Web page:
|born on||25 August 1921 at 10:00 (= 10:00 AM )|
|Place||Winnipeg, Manitoba (CAN), 49n53, 97w09|
|Timezone||CST h6w (is standard time)|
|Astrology data||01°53' 21°14 Asc. 18°50'|
Canadian-American television host of Let’s Make a Deal, a top U.S. game show that premiered in 1963 and ran for 22 years. A well-known philanthropist who received more than 500 awards for his humanitarian work, Hall made prodigious fund-raising efforts. With more than 100 appearances every year in the U.S., Canada, and the United Kingdom to raise money--$700 million, he claimed in 1996 - he aided causes ranging from the Variety Clubs International to the Muscular Dystrophy Association. In 1973, he published an autobiography, Emcee: Monty Hall.
The son of a butcher, Hall worked at a series of menial jobs until a local businessman loaned him the money that allowed him to earn a degree from the University of Manitoba in 1945. He served in the Canadian Army during World War II and emceed a series of Army shows as part of his military duties. After immigrating to the United States in 1955, Hall worked on NBC radio and NBC television as an anchor and monitor from 1955 to 1960 and as the host and narrator of NBC’s Cowboy Theater from 1956 to 1957. He also emceed the CBS programs Keep Talking and Video Village in 1958 and 1960.
Known to the American public as "America’s top trader, TV’s big dealer," Hall inadvertently changed the format of Let’s Make a Deal forever when he chose a contestant wearing a funny hat. From then on, the audience members began to arrive dressed in outlandish homemade costumes, and the wackiness that resulted propelled the show into a TV legend. The popularity of the show has endured, primarily due to a phenomenon known as the "Monty Hall Paradox." The name for this probability problem was chosen to honor Hall, and there are hundreds of web sites devoted to simulations of the famous "curtains" from the show.
The personable host worked as an emcee on other game shows, Split Second (1986) and It’s Anybody’s Guess (1977), and on 8 December 1999, he guest-starred as himself in "Monty Hall: Let’s Make a Deal" on an episode of Biography.
Hall lived in Beverly Hills with his wife Marilyn Plottel, whom he married in 1947. They had three children: Tony Award-winning actress Joanna Gleason; Sharon Hall Kessler, president of Endemol Shine Studios; and Richard Hall, an Emmy Award-winning television producer.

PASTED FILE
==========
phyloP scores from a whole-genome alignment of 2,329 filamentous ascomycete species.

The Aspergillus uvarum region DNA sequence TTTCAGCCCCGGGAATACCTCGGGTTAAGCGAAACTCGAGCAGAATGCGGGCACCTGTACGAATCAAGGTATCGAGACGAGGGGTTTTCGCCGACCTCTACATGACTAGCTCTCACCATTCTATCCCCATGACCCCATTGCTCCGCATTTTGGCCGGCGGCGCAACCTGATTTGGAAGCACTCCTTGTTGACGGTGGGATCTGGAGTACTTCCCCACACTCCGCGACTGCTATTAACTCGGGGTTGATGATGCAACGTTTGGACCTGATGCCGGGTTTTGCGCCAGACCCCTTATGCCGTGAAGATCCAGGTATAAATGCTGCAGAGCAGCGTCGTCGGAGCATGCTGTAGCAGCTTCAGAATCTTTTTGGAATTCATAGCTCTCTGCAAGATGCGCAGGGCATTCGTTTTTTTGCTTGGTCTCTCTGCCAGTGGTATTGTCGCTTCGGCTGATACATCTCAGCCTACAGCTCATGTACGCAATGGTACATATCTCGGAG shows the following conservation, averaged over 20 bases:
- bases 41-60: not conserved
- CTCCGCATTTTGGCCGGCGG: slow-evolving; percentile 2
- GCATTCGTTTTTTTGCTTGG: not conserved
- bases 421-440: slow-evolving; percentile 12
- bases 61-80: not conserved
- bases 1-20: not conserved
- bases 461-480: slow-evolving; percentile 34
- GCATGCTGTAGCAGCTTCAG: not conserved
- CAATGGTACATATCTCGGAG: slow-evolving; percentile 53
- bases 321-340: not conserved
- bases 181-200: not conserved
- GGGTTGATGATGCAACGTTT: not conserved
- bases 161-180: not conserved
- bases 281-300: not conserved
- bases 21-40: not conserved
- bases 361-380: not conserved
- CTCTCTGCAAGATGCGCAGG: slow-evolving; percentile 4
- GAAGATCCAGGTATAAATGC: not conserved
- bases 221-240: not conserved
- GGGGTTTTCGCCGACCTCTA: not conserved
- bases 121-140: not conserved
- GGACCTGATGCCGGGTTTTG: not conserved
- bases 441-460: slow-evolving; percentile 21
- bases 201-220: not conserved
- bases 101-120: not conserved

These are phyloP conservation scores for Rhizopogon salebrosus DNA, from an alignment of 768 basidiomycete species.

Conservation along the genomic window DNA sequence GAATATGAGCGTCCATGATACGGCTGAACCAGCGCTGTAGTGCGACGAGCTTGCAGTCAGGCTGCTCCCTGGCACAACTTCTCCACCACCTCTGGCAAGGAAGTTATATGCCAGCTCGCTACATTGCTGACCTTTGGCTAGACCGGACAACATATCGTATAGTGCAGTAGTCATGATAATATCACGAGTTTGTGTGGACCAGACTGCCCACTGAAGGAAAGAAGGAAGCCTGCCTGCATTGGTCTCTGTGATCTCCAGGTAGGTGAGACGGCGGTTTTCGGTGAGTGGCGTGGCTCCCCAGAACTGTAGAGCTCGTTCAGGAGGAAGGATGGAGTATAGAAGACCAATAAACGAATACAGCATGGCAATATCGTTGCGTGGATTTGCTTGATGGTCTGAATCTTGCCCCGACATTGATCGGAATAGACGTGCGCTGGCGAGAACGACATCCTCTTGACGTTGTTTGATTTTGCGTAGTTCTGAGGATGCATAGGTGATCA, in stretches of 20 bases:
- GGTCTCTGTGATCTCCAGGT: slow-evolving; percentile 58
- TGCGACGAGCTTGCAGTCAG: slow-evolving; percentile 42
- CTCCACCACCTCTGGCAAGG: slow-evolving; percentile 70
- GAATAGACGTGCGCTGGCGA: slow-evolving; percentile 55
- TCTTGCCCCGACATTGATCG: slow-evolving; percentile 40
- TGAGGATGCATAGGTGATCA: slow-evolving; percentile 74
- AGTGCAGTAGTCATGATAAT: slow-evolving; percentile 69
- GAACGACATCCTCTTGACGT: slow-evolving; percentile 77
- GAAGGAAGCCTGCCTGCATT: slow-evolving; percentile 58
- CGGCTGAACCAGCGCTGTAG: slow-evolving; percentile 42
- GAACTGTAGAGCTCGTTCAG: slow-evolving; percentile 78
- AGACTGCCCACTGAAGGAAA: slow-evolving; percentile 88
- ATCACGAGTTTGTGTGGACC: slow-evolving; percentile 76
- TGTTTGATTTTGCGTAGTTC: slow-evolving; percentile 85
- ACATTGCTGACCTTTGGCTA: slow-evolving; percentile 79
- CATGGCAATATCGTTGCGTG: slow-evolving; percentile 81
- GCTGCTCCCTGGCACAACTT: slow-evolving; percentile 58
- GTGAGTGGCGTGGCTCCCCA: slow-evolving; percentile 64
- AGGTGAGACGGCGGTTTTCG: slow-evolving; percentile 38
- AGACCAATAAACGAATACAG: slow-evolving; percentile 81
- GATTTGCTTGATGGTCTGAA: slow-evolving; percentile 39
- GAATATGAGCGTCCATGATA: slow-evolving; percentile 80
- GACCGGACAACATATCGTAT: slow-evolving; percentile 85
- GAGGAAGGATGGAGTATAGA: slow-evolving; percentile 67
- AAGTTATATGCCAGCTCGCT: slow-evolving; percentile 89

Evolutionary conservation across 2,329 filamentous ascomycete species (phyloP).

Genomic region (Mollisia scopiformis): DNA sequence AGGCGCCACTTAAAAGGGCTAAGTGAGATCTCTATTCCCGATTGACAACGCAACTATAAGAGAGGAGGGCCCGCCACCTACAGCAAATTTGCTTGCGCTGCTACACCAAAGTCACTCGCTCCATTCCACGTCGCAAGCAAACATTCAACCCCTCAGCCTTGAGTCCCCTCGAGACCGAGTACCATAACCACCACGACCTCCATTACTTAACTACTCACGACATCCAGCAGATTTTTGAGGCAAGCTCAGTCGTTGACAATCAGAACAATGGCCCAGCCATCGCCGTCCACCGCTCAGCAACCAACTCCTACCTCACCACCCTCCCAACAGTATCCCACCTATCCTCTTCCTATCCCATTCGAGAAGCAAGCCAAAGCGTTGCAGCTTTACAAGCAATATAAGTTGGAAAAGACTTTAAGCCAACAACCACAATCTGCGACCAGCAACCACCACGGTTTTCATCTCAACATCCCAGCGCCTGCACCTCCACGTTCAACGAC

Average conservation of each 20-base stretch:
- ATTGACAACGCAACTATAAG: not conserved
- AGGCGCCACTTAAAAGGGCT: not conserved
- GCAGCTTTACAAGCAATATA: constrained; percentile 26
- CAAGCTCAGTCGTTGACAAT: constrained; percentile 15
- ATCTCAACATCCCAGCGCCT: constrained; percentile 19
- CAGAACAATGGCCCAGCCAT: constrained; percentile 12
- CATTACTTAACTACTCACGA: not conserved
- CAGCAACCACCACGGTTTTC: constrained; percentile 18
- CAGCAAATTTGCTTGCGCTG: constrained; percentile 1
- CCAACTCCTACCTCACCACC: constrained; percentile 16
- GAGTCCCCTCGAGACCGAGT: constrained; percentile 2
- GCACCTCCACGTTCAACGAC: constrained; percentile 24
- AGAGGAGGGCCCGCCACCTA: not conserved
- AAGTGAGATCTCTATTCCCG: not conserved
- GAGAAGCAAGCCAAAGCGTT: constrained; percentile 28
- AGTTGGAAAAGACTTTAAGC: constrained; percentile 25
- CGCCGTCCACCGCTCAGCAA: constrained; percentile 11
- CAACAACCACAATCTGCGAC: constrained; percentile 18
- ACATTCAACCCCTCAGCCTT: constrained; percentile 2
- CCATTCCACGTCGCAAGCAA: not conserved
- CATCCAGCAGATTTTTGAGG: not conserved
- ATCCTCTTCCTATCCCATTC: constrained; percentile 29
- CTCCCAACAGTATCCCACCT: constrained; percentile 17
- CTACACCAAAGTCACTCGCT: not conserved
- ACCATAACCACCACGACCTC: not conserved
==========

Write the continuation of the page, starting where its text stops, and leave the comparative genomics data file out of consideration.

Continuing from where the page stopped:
The success of Let’s Make a Deal transformed the poor Canadian butcher’s son into a famous, wealthy television performer and producer. Hall continued to make various appearances as an emcee until 1991, when he retired from his hosting duties; since then, he appeared in various commercials and on the sitcom The Nanny. He devoted much of his time to fundraising, collecting more than $800 million in 40 years. Hall had children's wings named after him on four major hospitals.
Hall died from heart failure on 30 September 2017 at his home in Beverly Hills at the age of 96.
- associate relationship with Stewart, Jay (born 6 September 1918)
- Social : End a program of study 1945 (University of Manitoba)
- Family : Change residence 1955 (Emigrated to U.S.)
- Work : New Career 1955 (NBC anchor, five years)
- Work : New Job 1956 (Host of Cowboy Theater, one year)
- Work : Published/ Exhibited/ Released 1963 ("Let's Make a Deal")
- Work : Published/ Exhibited/ Released 1973 ("Emcee: Monty Hall")
- Work : Retired 1991
John McKay-Clements quotes him by letter 1996, given in The Canadian Astrology Collection
- Family : Parenting : Kids 1-3 (Three)
- Family : Parenting : Kids - Noted (Joanna Gleason)
- Lifestyle : Work : Same Job more than 10 yrs (22 years as TV host)
- Lifestyle : Financial : Fundraiser (Over $800 million)
- Lifestyle : Financial : Philanthropist (Fundraising for good causes)
- Personal : Death : Long life more than 80 yrs (Age 96)
- Vocation : Entertainment : TV host/ Personality (Host of "Let's Make a Deal")
- Vocation : Military : Military service (Canadian Army)
- Vocation : Writers : Autobiographer
- Notable : Awards : Other Awards (Awards for his philanthropic work)